Change in mindset needed to move more after arthroplasty

older couple walkingMany recipients of knee and hip replacements are missing out on the full potential benefit from their arthroplasties by not increasing their level of physical activity post-surgery.

A three-year follow-up study of more than 1,000 knee and hip arthroplasty recipients found about a third do not engage in physical activity at least once a week.

For the purpose of the study, physical activity was defined as energy expenditure undertaken for health or fitness and excluded incidental walking or other activities such as gardening or child minding.

The study found 63.5% of participants were regularly participating in physical activity such as walking and other low impact exercise including swimming, cycling and gym.

Importantly, one of the main potentially modifiable predictors of physical activity post-surgery was participation prior to surgery.

The findings suggest pre-surgery advice, education and encouragement might play an important role in long-term health outcomes.

Researcher Dr Justine Naylor, from the Whitlam Orthopaedic Research Centre at the Ingham Institute for Applied Medical Science, told the limbic all health practitioners should be sending the same message about physical activity.

“The ideal would have been to use physical activity to avoid surgery in the first place but given we are dealing with people who are having surgery then we need to say that since the horse has bolted for preventing surgery, let’s now talk about how you get the most out of it.”

She said patients need support to becoming physically active to a level that helps with common comorbidities such as obesity, hypertension, diabetes or high cholesterol.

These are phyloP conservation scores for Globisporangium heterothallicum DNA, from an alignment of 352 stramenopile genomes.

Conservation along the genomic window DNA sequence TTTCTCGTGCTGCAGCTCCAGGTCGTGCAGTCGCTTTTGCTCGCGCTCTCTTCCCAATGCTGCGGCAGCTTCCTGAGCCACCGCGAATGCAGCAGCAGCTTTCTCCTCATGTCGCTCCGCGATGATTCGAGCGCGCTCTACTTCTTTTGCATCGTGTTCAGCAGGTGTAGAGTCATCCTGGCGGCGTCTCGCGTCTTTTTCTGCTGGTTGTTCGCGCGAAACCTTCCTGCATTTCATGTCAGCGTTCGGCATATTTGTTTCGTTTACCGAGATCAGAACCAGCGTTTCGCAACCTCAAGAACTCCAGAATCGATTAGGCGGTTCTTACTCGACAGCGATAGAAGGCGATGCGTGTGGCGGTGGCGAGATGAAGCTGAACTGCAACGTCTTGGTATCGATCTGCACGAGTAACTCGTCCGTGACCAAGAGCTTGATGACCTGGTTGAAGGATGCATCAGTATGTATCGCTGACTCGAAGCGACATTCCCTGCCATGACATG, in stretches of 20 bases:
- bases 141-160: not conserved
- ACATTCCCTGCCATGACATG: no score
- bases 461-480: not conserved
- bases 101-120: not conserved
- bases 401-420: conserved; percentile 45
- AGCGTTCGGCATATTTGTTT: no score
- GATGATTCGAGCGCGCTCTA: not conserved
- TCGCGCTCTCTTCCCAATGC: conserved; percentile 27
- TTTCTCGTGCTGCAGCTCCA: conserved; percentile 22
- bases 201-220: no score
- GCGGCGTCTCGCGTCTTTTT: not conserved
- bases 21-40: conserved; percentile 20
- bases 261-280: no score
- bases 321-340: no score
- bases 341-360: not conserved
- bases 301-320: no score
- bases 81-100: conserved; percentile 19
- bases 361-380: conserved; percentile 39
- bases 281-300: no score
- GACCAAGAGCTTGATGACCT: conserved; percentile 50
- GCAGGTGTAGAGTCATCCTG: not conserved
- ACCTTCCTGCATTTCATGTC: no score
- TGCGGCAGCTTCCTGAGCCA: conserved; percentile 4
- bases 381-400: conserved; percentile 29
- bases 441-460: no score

“The earlier we get to sell that message the better,” she said.

“There are opportunities prior to being waitlisted for that to happen. Once they’re waitlisted for surgery, it’s now about losing weight or getting active to get fit for surgery and then hopefully to maintain that sort of behavior post-surgery.”

She said joint replacement patients, more than other people, have a good reason to get active.

“They have the opportunity now, for the first time in a long time, to become more active. The logic is that if the surgery helps reduce the pain and helps the joint move better than surely you can become more active and lose weight and reap all the benefits that come from it. But it’s just not happening.”

“If it’s not happening naturally and passively, then all of us who treat these patients have to sell that message and the earlier the better.”

She said international and local guidelines meant there was no reason that advice could not be consistent.

“It’s a lost opportunity if people don’t take advantage of their new symptom-free or symptom-reduced state and get back to moving more for overall health.”

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